Alison Hill, media advisor to Morris Iemma, writes: Re. “Tips and rumours” (yesterday, item 7). Yesterday you reported Premier Iemma’s mission to China had suffered its first “diplomatic stumble” with the Premier not attending an International Cultural Industrial Fair at Shenzen. Your informant is incorrect in assuming the Premier would be attending. The event was never in his very full itinerary.
No resignation at The West:
Robert Taylor, state political editor for The West Australian, writes: Re. “Tips and rumours” (yesterday, item 7). Crikey published: “The scuttlebutt amongst Perth journos is that both chief reporter Mark ‘Bulldog’ Drummond, and senior political reporter Robert Taylor have handed their notices to West Australian editor Paul Armstrong recently.” Dear Sir, rumours in Crikey of my resignation are greatly exaggerated. I have not resigned, I’m quite happy writing for the State’s best newspaper and have every intention of continuing to do so.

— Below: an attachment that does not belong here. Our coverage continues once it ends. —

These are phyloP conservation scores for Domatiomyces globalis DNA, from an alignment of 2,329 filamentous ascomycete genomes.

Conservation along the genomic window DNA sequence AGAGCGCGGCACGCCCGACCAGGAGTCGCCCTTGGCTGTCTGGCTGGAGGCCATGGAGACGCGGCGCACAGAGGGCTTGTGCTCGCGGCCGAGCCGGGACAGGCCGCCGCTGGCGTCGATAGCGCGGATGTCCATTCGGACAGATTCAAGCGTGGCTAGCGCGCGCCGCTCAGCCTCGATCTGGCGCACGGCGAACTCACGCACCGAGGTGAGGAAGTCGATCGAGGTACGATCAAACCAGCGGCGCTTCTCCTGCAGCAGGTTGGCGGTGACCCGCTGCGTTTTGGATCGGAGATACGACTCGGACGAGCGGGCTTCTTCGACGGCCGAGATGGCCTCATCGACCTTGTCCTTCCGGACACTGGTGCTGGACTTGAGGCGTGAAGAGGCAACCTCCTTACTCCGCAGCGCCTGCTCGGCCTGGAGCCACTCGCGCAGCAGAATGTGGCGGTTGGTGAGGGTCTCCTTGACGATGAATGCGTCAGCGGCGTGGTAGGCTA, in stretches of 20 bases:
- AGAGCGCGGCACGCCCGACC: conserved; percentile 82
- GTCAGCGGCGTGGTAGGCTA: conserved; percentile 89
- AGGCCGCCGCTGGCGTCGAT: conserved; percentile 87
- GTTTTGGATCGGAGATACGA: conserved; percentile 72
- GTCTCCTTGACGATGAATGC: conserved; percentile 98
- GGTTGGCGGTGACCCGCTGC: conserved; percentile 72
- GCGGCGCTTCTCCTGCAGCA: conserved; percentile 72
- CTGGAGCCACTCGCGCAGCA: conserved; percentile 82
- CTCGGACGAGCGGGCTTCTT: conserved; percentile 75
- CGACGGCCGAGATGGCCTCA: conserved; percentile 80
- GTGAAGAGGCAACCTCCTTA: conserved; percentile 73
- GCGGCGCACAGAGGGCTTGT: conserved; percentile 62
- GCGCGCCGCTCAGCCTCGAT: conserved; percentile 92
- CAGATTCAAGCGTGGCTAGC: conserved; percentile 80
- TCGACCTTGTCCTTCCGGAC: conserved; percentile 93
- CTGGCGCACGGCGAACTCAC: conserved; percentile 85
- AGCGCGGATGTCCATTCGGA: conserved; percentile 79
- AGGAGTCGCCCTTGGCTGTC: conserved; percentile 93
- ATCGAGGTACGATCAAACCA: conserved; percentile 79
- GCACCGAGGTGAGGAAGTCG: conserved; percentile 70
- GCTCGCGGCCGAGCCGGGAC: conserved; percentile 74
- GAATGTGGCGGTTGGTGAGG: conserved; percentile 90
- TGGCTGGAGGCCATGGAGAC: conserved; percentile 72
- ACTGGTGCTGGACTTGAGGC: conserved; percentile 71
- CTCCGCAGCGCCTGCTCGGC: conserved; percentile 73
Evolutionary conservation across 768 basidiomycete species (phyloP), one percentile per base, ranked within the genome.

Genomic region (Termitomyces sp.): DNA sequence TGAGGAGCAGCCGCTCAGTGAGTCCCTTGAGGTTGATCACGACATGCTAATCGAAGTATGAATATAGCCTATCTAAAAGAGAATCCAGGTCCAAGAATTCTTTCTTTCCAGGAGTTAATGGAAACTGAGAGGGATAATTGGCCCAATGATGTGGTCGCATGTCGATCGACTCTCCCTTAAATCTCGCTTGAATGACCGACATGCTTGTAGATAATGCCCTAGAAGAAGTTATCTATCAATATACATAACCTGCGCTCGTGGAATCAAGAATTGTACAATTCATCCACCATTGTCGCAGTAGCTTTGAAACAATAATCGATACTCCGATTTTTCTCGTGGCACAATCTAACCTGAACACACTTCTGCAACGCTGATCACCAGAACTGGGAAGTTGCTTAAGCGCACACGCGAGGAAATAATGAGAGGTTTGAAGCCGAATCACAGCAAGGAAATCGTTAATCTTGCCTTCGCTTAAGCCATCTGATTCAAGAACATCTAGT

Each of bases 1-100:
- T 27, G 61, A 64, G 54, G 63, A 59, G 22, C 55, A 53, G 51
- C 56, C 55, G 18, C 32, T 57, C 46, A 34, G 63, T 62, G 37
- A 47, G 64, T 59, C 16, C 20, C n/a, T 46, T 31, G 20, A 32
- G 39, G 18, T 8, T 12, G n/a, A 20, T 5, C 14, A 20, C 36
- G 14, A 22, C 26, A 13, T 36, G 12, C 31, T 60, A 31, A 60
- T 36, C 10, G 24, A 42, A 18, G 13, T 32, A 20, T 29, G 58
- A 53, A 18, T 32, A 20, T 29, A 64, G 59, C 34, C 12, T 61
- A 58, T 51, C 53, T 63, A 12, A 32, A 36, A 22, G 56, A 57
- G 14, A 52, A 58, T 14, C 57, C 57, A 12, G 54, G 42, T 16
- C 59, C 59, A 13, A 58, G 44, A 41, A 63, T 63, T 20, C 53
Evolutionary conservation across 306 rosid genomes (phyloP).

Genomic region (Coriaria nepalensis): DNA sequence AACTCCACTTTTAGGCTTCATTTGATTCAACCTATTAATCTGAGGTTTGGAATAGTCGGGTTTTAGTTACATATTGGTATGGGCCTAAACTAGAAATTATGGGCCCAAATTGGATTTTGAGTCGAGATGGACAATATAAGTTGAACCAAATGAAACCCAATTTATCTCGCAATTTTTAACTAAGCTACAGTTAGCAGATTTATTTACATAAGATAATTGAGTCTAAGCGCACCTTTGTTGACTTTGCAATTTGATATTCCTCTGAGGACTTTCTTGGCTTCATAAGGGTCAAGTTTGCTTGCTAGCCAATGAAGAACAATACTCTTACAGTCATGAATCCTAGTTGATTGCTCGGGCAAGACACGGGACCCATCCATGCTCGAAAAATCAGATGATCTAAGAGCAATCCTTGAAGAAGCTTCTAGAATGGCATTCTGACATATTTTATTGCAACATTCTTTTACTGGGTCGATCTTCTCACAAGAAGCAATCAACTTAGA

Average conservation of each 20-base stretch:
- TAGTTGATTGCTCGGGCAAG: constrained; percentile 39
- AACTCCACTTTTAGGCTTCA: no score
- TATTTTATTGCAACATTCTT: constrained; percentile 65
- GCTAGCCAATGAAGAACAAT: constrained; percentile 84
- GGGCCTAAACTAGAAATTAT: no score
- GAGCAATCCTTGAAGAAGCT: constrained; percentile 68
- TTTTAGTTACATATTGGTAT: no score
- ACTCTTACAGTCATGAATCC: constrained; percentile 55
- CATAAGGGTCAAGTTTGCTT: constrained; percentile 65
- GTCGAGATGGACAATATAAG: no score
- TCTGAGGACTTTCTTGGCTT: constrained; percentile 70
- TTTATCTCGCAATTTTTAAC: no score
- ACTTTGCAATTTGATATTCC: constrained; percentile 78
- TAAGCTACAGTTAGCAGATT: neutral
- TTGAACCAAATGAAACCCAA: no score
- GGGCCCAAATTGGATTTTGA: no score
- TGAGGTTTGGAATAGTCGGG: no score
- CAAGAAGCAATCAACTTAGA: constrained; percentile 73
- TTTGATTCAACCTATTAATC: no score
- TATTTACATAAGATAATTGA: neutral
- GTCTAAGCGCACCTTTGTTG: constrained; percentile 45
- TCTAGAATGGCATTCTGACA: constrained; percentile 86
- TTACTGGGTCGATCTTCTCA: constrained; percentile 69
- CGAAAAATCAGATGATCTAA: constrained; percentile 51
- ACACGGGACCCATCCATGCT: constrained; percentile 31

Hendrik Gout, news editor at The Independent Weekly, writes: Re. “Tips and rumours” (yesterday, item 7). Crikey! Yesterday you called me a “gun” reporter, but it was me you had in your sights. Your anonymous correspondent wrote that I’d done a story in the Independent Weekly about Adelaide’s FIVEaa radio announcer Leon Byner without mentioning his role in the cash-for-comment affair. It’s perfectly true that this particular story didn’t retread the already well-documented controversy four years ago which many journalists, including myself, have written about previously. I confess I’ve also done features from time to time about John Howard without mentioning Tampa, on Gareth Evans without mentioning his dalliance, and even on Germany without mentioning the war. But your correspondent goes on to suggest a motive in the Byner case. He claims it was because “Hendrik Gout does a lengthy Q&A with Byner every Friday on the show spruiking the stories coming up in that week’s edition.” In fact my Independent Weekly story had a stand-first in big bold letters right under the headline saying I am a regular on Byner’s program. I know because as news editor I also wrote the disclosure – I WANTED Independent Weekly readers to know. I am a regular (pro bono) current affairs commentator on various radio programs and stations, not just FIVEaa. Adelaide print and radio journalists suspect the item sent to Crikey had more to do with a turf war between FIVEaa and ABC radio than it does about the Independent Weekly. But in the spirit of disclosure, let me also confess to having written a story about Matthew Abraham, Byner’s equally competent competitor at Aunty, without mentioning that Abraham writes a paid column for News Ltd and spruiks that company’s product on-air almost daily. Perhaps to avoid a cash-for-comment allegation, the ABC could broadcast this relationship once per shift, as commercial broadcasters now do.